Jacksonville, Florida, consolidated in 1968 after a period of widespread public corruption, problems with the school system, and an inferiority complex.
And in the 40 plus years since then, Jacksonville has thrived. They now have an NFL team; their citizens have fewer taxes than in other large Florida cities; and they're not dependent on tourism.
"Our darkest hour became our finest," Richard Mullaney, Jacksonville's general counsel, told the metro charter commission Thursday afternoon. "In my opinion, some forms are local government are better than others. Some provide a competitive structural advantage over others."
With charter commission members in attendance, as well as sheriff Mark Luttrell, County Commissioner Mike Carpenter, MLGW head Jerry Collins, and Memphis City Council member Shea Flinn, Mullaney gave an overview of Jacksonville before the merger and after.
"What we've seen ... is a remarkable change in Jacksonville over the past 40 years, and that change has been consolidated government," he said.
Pre-1968, for instance, different branches of government each had their own legal counsel.
"That model was good for lawyers," Mullaney said. "It slowed things down, it was very expensive, and it was very difficult to get anything done."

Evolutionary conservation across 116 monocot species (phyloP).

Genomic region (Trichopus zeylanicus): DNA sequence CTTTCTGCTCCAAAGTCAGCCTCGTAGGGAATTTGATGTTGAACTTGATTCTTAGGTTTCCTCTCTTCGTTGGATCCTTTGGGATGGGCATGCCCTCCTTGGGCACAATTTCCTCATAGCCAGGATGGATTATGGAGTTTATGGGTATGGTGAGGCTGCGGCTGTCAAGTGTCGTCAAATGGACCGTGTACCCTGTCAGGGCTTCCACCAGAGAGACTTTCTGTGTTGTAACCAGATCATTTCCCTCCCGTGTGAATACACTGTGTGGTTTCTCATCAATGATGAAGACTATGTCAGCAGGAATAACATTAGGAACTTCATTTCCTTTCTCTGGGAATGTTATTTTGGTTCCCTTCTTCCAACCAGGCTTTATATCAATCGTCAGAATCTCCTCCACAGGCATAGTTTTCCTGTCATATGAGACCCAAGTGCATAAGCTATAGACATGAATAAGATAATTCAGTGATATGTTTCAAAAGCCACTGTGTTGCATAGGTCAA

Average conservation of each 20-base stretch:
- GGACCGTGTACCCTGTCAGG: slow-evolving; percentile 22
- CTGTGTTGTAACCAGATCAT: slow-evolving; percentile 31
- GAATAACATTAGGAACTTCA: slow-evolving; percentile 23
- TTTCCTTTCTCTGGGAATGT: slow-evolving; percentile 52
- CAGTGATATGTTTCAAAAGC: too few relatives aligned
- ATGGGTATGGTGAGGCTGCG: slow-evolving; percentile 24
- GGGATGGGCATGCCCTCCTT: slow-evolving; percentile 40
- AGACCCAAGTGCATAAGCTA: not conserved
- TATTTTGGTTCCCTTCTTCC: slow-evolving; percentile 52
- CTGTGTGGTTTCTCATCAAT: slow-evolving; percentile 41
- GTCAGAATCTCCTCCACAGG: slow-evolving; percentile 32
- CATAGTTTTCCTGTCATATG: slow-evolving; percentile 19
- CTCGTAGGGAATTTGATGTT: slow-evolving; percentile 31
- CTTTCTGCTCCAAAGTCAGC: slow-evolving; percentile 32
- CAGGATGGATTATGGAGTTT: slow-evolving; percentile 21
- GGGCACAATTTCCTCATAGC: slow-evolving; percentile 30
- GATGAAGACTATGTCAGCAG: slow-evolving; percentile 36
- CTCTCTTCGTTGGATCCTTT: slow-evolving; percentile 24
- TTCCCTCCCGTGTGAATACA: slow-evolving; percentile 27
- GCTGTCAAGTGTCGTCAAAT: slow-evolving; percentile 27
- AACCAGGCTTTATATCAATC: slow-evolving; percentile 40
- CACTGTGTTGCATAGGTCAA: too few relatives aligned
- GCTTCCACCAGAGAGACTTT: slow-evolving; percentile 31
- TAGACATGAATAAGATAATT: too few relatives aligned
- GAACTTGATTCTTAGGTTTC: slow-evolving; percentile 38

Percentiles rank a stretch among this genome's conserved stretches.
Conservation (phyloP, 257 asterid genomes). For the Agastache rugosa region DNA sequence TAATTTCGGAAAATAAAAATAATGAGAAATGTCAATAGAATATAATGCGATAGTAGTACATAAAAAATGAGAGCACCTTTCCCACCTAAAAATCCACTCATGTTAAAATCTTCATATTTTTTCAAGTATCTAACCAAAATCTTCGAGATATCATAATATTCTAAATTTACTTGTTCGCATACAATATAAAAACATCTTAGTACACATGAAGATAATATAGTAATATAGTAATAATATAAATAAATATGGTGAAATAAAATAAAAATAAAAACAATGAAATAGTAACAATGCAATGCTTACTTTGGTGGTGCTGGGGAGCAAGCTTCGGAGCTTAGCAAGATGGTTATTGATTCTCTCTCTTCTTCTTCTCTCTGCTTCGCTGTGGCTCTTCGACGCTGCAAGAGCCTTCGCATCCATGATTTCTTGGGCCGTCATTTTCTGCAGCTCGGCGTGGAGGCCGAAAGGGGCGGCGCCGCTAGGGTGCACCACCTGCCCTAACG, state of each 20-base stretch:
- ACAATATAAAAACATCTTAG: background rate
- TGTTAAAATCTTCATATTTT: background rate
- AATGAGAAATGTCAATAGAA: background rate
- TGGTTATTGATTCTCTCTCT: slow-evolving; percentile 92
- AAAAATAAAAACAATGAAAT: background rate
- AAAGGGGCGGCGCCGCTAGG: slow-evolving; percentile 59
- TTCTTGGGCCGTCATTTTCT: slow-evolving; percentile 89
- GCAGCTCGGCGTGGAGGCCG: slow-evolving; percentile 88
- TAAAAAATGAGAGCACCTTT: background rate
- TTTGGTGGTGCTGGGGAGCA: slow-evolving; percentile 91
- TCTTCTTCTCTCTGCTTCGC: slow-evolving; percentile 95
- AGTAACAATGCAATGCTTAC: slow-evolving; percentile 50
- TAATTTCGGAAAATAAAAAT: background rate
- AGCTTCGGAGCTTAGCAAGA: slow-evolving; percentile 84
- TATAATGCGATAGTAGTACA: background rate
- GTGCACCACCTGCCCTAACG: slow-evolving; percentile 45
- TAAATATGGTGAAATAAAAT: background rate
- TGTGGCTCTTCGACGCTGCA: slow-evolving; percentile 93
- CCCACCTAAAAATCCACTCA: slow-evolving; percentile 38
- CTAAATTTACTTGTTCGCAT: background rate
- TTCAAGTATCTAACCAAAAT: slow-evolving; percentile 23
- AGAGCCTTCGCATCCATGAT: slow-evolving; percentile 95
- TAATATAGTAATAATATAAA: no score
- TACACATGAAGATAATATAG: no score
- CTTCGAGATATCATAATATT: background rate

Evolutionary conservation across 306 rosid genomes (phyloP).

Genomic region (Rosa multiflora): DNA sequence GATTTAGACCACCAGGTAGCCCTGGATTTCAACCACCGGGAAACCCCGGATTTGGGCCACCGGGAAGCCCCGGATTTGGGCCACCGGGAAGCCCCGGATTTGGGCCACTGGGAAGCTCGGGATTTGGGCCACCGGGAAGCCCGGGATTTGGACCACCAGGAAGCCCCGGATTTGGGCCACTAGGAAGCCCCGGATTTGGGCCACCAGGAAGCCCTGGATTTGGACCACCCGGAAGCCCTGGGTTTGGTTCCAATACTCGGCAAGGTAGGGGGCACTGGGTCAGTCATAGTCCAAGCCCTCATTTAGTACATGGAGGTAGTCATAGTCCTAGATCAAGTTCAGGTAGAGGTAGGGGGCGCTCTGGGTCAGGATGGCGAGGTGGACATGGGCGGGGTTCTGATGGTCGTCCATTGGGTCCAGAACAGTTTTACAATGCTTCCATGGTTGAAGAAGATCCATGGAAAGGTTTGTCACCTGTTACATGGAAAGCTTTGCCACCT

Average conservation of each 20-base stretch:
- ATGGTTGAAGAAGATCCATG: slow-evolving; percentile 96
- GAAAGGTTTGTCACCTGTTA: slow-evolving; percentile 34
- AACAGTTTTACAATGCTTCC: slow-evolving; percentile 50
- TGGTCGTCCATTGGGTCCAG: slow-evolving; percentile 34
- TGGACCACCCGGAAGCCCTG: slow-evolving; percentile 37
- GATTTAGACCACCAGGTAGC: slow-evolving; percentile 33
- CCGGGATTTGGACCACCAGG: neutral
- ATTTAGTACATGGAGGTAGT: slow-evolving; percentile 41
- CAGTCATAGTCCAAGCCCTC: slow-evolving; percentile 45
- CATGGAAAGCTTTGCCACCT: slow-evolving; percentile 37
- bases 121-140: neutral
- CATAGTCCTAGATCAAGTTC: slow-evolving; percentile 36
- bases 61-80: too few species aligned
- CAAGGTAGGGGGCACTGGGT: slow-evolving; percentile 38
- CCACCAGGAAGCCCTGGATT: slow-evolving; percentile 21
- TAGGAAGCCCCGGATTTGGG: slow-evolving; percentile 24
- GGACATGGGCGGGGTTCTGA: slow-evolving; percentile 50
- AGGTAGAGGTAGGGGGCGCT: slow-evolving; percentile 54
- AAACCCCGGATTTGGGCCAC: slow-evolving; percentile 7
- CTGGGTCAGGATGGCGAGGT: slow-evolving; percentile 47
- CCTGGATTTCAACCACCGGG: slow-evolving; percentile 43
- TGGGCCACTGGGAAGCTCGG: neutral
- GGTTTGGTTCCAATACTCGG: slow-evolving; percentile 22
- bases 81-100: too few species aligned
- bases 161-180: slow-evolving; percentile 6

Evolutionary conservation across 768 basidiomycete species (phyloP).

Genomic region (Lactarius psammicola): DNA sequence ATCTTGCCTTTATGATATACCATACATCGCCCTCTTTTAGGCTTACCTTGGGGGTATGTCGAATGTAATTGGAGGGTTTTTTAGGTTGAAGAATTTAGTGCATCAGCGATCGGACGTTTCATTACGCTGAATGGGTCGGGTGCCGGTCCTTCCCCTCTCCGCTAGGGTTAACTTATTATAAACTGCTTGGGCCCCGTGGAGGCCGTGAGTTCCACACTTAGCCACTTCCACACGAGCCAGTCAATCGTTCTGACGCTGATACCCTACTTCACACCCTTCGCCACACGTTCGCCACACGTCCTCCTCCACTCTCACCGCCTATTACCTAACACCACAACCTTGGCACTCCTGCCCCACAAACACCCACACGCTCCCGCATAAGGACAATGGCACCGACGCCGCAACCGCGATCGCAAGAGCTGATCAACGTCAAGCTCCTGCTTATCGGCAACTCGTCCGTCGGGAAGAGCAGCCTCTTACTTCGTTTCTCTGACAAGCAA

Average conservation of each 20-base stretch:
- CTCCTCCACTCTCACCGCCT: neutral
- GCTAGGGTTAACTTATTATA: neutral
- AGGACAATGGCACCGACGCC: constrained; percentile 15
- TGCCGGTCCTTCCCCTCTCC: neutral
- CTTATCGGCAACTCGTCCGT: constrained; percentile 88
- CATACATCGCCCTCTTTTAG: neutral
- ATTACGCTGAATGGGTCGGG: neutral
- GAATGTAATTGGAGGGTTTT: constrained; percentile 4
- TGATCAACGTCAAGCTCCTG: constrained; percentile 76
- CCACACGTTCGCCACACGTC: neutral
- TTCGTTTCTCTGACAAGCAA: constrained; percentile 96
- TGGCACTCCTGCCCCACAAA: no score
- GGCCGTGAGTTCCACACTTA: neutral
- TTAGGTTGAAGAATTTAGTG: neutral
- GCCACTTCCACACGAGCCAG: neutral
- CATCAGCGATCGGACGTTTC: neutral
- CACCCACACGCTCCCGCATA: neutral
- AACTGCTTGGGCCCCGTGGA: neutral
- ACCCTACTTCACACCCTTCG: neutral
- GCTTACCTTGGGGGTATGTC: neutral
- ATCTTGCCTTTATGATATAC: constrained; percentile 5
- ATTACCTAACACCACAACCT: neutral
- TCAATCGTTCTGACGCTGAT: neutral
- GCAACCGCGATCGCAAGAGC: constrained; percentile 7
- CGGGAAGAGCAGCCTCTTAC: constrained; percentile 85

But getting rid of lawyers isn't the only reason to consolidate. Mullaney laid out six benefits of the transition for the commission:
1. Savings due to efficiency
2. Less bureaucracy and a streamlining of government
3. More accountability and transparency ("If you have shared responsibilities, no one is responsible.")
4. No intergovernmental litigation (Having recently covered the ongoing school funding crisis, no comment.)
5. An opportunity to create public policy on a countywide basis
6. Clout — you can leverage all of the area's assets
The first two are helpful in terms of economic development, and Mullaney predicts more cities will be looking at consolidation because of the economic downtown.
Interestingly enough, residents of Jacksonville's suburban municipalities voted for consolidation of Jacksonville and Duval County, but also voted to stay autonomous.
"While I think it would be better for us all to consolidate," Mullaney said, "it worked out fine this way. Jacksonville acts like a county government to those municipalities."
But for consolidation to occur, Mullaney said that two things have to be present:
Extraordinary statesmanship and a crisis.
Elected officials have to be forward thinking/unselfish enough to put the area's best interest before their own personal power.
And you have to have enough of a crisis for people to decide the current system isn't working.
"I'm not here to pretend this is easy," he said. "As stewards for the future, it's something to think about."